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Posts categorised as: Freelancer Profiles

When You Actually Want Your Career to go Sideways… Mark Aldridge

by Amy Walker

Sooo, I just finished my first novel writes Exec / Series Producer Mark Aldridge.

Mark Aldridge, left of frame, at Media Parents CV Event

The small group of friends and trusted colleagues who have read it, really rate it. I hold the 292 pages of manuscript in my hands like it’s a new baby. It’s warm, it’s got a nice smell. It’s not exactly cuddly and adorable but it’s much loved all the same. There’s over nine months of development there and … Yeah, that’s enough of the baby similarities I think. Having finished the obligatory tweaking, proofing and editing, I send it over to my agent. Warren’s been reading it as we go along, full of his usual encouragement, but I’m looking forward to his opinion on what I consider to be the finished article… But that feedback will have to wait a couple of weeks.

I’m a father of 8-year-old twins and they were front-of-mind when I took a sideways step with my career. Perhaps inevitably, stepping sideways also means taking a hit with your income. I made a deal with my partner, we agreed I could do the book for a limited period of time, in our case a year. I just made it.

Now, it’s all about finding a job back in TV. I’ve had a steady stream of freelance work that’s fitted in around writing the book, but now it’s finished, I need to get back to the day job. So, the next few weeks are all about re-establishing connections and getting myself back on people’s radars as an Exec / SP in Production or Development.

I’m a story-teller. In the end, isn’t all TV about telling a good yarn? So, if anyone’s reading this who’s on the lookout, I’m combining my EP experience with my writing and looking for development roles, as well as broader EP or SP gigs. The storytelling was front and centre when I developed Channel 4’s ‘Utopia’ and I recently put it into action again working with the ‘Simon’s Cat’ team at Endemol Shine. But I’ve also applied storytelling on a wider scale. With ‘Rooftop Rainforest’, we told a compelling tale that ran right through the backbone of Sky TV. We built a living, breathing rainforest, with over a thousand plants and trees, on top of the Westfield shopping centre. The story encompassed Sky’s rainforest charity, gave the CEO an ideal location to address the great and the good and, of course, delivered two hours of high-end documentary to SkyOne.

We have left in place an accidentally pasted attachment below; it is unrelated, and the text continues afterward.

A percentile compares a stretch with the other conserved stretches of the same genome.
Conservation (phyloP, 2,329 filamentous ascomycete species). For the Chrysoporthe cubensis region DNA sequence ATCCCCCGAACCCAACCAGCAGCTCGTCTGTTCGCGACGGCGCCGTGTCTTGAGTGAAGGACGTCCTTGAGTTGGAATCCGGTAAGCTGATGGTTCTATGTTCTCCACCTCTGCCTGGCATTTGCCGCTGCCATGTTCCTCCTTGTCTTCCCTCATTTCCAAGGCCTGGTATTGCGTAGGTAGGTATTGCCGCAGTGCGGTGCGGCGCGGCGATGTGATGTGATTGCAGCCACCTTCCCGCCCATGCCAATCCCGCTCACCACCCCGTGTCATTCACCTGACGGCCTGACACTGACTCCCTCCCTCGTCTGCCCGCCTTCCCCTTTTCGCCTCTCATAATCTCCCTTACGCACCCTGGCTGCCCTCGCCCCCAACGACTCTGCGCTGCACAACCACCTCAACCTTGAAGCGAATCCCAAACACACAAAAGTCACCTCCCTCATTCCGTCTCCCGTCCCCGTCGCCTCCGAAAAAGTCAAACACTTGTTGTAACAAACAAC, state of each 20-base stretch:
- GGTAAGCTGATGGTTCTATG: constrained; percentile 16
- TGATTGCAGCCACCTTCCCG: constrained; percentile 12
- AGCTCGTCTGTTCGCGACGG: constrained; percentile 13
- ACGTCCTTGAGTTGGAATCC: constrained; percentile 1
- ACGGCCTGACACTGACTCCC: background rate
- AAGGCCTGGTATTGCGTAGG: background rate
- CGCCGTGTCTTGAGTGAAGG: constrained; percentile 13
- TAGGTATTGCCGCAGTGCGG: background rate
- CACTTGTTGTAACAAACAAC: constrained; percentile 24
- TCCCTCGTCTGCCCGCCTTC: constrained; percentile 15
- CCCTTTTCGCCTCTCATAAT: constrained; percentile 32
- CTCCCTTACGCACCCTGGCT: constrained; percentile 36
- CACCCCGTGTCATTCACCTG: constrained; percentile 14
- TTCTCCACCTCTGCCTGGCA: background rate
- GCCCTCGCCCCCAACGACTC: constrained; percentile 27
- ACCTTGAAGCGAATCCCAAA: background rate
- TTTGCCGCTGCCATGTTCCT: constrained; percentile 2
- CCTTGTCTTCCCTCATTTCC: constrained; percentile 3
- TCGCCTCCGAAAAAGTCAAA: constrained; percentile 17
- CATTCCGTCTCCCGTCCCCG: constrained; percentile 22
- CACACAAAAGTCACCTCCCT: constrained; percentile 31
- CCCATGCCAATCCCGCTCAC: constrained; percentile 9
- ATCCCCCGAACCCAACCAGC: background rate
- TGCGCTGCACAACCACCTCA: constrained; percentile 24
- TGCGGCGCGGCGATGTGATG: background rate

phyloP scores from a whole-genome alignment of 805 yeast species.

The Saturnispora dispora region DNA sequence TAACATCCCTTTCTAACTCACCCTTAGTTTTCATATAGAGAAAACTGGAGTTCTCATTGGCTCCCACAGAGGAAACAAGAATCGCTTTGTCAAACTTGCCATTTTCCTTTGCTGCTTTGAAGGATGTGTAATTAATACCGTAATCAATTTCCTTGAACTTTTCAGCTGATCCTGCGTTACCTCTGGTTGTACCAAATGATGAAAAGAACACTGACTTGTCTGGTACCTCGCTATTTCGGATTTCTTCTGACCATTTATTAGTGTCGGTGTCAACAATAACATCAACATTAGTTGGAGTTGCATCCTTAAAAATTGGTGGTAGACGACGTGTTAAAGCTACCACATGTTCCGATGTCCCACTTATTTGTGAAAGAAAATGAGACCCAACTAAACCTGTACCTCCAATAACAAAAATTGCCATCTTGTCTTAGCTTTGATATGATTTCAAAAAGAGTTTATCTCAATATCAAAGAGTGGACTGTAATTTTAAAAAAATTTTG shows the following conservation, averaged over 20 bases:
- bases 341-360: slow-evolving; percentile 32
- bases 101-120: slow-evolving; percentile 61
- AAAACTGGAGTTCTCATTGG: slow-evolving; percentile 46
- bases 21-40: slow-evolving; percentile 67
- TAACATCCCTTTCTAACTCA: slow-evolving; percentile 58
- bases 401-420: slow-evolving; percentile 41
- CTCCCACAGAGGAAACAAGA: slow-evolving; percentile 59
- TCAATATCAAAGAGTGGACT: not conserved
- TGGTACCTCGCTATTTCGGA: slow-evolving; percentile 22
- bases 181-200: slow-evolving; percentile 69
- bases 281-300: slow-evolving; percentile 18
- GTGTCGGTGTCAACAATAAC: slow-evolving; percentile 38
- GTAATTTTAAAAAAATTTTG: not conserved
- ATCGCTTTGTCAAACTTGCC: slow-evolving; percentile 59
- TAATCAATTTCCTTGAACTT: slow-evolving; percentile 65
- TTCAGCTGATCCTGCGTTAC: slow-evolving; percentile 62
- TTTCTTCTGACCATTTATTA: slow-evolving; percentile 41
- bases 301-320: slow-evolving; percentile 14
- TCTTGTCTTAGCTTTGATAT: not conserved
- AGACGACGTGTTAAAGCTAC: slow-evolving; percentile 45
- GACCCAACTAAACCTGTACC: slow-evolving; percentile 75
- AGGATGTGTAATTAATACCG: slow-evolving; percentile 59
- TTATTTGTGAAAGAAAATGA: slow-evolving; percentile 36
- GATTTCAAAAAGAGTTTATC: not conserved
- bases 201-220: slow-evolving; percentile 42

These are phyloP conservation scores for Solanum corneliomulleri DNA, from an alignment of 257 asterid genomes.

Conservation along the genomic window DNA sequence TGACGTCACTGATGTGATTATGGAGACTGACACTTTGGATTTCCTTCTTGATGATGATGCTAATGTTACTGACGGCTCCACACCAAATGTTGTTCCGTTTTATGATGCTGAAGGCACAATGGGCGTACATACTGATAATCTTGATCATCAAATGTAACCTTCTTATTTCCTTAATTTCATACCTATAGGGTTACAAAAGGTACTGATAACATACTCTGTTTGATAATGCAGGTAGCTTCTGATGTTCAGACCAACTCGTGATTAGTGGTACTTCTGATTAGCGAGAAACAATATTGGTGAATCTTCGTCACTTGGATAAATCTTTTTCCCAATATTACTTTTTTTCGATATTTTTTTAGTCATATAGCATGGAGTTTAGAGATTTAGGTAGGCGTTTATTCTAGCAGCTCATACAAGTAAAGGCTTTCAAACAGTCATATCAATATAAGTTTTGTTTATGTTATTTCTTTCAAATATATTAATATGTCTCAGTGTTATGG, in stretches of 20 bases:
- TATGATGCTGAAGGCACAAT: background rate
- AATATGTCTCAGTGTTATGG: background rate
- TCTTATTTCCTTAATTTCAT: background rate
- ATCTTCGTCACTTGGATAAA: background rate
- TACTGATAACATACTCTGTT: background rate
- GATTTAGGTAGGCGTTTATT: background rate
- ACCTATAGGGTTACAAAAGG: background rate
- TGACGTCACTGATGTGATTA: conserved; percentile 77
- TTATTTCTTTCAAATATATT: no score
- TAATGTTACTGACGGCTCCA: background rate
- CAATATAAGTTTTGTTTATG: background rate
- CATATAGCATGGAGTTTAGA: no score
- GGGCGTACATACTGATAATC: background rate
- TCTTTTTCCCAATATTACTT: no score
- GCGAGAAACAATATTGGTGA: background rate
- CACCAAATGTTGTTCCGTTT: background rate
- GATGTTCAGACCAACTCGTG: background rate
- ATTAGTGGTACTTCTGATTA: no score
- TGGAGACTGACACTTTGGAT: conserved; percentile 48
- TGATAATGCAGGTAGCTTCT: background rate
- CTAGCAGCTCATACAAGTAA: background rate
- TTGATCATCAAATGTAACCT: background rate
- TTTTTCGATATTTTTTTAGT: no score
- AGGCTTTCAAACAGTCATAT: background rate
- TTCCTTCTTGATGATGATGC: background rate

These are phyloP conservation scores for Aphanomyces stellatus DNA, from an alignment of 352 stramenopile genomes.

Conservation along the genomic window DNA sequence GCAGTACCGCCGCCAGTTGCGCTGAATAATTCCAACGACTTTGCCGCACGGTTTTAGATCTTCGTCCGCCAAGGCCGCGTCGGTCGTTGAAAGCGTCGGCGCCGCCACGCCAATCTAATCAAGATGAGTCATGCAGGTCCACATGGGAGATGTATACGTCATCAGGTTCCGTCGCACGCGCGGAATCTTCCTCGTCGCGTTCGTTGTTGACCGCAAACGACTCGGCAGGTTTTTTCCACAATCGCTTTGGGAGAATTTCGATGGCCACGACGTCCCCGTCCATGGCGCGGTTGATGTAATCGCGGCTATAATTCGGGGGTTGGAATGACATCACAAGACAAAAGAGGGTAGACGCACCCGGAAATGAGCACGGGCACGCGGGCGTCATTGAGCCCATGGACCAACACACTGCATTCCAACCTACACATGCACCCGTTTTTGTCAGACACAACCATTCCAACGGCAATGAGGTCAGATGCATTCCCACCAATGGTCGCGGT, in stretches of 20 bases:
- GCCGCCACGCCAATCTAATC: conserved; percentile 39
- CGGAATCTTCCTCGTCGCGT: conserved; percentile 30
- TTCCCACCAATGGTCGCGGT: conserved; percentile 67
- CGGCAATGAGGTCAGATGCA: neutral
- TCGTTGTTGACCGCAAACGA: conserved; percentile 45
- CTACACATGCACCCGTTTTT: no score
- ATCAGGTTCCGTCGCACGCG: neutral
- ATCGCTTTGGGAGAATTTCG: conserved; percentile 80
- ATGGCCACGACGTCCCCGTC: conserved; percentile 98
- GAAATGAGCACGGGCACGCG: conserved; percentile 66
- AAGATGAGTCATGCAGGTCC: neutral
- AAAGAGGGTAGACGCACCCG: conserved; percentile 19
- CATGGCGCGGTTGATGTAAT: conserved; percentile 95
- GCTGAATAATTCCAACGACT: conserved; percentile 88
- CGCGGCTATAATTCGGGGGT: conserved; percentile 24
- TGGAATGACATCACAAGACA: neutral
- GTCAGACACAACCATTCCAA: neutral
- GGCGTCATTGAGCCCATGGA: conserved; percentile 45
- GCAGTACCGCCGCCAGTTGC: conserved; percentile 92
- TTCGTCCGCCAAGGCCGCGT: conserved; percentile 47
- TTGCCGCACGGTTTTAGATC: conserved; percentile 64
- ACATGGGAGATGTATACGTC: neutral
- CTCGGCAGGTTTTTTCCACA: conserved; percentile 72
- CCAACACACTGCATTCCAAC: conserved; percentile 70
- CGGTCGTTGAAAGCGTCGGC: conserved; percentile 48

Mark Aldridge and the Football Tonight team

So, whilst I wait for the response to putting the TV wheels in motion, I thought I’d note down some lessons I’ve learned over the year.

When You Actually Want Your Career to go Sideways…

If you’re considering a sideways step, be prepared to start near the bottom. You may be a hotshot in your established career, but you’re a noob in the other one. Sure, there will be a ton of transferable skills, but you will be competing with those who are already established.

Before you begin, set yourself a timeline for how long you (and family) are prepared to give it. Real change, change for good, change for the better, takes time. And your new career choice will have consequences for those who around you. They will need to be flexible too.

If you give yourself twelve months, like I did, know that you have a great deal of time there for development. If you stay focussed, you are going to be improving dramatically in that time. For me, the important thing was simply to get going. Then it got better. What was really curious was looking back at those early first steps and seeing how my writing had evolved over the year.

There’s another benefit too, this one’s probably the best one, your year of going sideways will certainly put what you did before into perspective. You’ll be able to see all the plus points and identify some of the negatives from your previous job. That can help guide you going forward. Hell, you’ll probably find what you’ve learned over the year supports your original career and that can only be a good thing.

I’ve set up a site, manwithseveralhats.com, that’s me. Two of the hats have gone sideways from TV production. Consultancy is one. Writing is the other.